2. 2) The recent peak in 5s10s30s fly to rates levels and slopes in GBP should go down from here
  3. 3) The positive correlation between EUR 5s10s30s to 10s30s does not make sense, and perhaps an anomaly. Position for a correction.
  4. 4) the 2s5s10s recently flipped in correlation to level and on a path of recovery back to positive territory (esp. to 5y area). Position to take advantage of this move.
  5. 5) Given who moves first, Fed or BoE, we should see a breakdown in correlation between front end rates and flies with respect to rates levels (e.g. 2s5s and 2s5s10s w.r.t. 5y). Given Fed is the favorite to make the first move, the higher correlation between 5y to 2s5s in USD compared to GBP does not make much sense. This supports a 2s5s steepener in GBP vs. USD (which I recommend for reasons other than pure correlation, see here).
Cross assets, we have seen a re-correlation between rates and break-even inflations, esp. for USD (and also for EUR).GBP continues on a weakening, although levels are higher comparatively. On equities, the global utilities remain strongly negatively correlated to yields (esp. USD yields).  Also S&P shows a very recent spike in negative correlation to rates levels and slopes, much unlike DAX or Euro Stoxx. in FX, JPY shows a much reduced correlation to USD rates, and EUR shows a pick-up in correlation to rates. In commodity space, the correlation to USD rates to broad-based commodities are dwindling, while the same for GBP has picked up. FX and equity correlation is strongest for EUR, and not much for USD or GBP. And interesting a strong correlation between AUD and MSCI world material sector index. And more interestingly the EM vols (JPM EM, JPMVXYEM Index on Bloomberg) has been strongly negatively correlated to US equities lately.

Wednesday, July 15, 2015

Blend It Like Beckham: An RV tool for Trading Skew and Vol of Vol

(Below is from rates perspective, but applicable to any asset class in general.)

the market price of skew in rates can be captured through the concept of implied and realized blend. The concept in principle is quite simple and intuitive. Usually in rates markets, the underlying (i.e. forward rates) is modeled as a normal process. That is, the absolute change in rates are independent. The other extreme is lognormal, which implies percentage changes (instead of absolute changes) are independent random moves. The actual realized dynamics can be anywhere in between. Let's assume the forward rate dynamics is as given below (sorry for the clumsy picture!)

Here beta is the blend parameter.

This captures the normal dynamics mentioned above, for a value of beta = 0, and lognormal for beta = 1, and any realistic dynamics for different values of beta.

It is interesting to see what it means in terms of skew pricing. For example if we are talking about skew measured in terms of normal (bps) volatility (as usually done for rates markets), a normal dynamics would mean (without any stochastic volatility assumption) a flat smile. Whereas a beta close to 1 would mean a volatility smile which is higher for payers (higher as yields goes up), and similarly a beta less than 0 means a receiver side skew. This is evident from the model above: e.g. for beta = 1, as yields go up, the ATM implied vol is priced higher, giving rise to a payer side skew.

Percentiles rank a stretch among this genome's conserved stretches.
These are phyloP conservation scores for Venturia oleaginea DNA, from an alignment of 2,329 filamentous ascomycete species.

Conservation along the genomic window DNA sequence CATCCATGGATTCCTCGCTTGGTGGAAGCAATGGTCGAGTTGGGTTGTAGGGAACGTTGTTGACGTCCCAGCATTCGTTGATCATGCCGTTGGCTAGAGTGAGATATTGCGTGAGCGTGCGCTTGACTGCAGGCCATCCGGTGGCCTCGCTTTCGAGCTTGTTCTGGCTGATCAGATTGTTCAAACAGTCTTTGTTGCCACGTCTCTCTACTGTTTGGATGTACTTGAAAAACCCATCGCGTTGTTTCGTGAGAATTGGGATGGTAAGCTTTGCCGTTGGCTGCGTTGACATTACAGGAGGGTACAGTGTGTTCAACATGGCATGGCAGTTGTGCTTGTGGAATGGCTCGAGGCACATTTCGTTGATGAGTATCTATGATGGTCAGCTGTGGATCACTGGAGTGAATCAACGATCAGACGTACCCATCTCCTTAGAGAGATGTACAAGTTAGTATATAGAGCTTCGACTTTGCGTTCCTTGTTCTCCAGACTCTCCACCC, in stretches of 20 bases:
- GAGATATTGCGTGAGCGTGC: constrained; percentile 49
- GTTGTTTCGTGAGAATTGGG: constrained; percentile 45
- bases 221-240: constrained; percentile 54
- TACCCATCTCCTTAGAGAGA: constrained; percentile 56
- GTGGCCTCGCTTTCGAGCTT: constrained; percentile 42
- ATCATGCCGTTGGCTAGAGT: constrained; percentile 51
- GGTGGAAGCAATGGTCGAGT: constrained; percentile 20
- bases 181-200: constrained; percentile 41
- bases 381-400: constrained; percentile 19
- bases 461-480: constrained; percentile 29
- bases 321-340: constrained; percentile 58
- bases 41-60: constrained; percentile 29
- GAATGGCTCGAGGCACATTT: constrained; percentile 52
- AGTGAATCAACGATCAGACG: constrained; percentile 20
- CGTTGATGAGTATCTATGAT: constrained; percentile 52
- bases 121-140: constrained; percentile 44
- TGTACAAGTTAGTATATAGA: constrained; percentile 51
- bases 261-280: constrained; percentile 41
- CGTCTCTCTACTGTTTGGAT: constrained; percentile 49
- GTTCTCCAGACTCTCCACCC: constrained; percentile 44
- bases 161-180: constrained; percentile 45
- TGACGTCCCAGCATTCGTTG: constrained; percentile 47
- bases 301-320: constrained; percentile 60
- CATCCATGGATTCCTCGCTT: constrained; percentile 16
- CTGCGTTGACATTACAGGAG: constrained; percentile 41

Now just like implied and realized vol, this beta, or blend can also be thought of having two different sources of estimation. One from the current prices of options at different strikes. This is easy to extract, by taking the price of a (tight) collar around the ATMF and solving for the value of beta which prices the payer and receiver vols correctly (or rather their difference, i.e. the collar price), given the current ATM vol. This can be thought of as the implied blend.

For the realized blend, just like realized volatility, we can take historical ATM vols and regress against the ATMF yields. Note beta here defines the value at which the right-hand side of the model above becomes a random move. So running the above regression and changing the value of beta, we can pick the value for which we get the least R-square (worst fit). This value of beta can be thought of as the realized blend. Just like realized volatility, it will be sensitive to the amount and period of history we look back at.

Now armed with this two measure we can draw some interesting observations. To begin with, the values directly compare the realized vs. implied skew and can be used to find relative value in skew trades. Imagine a scenario where we have seen a high realized beta and a low implied one. This means the markets prices the receiver skews more favorably (implied), although in recent history volatility went up as yields went up (realized). If we assume this past behavior will persist, then it makes sense to buy a payer and sell a receiver (buy a collar or risk-reversal overall) and delta hedge. If yields indeed go up, the portfolio will be long gamma, and the implied vols will be higher than what was priced in. If the yields go down, the portfolio will be short gamma, but implied vols will be lower than priced in.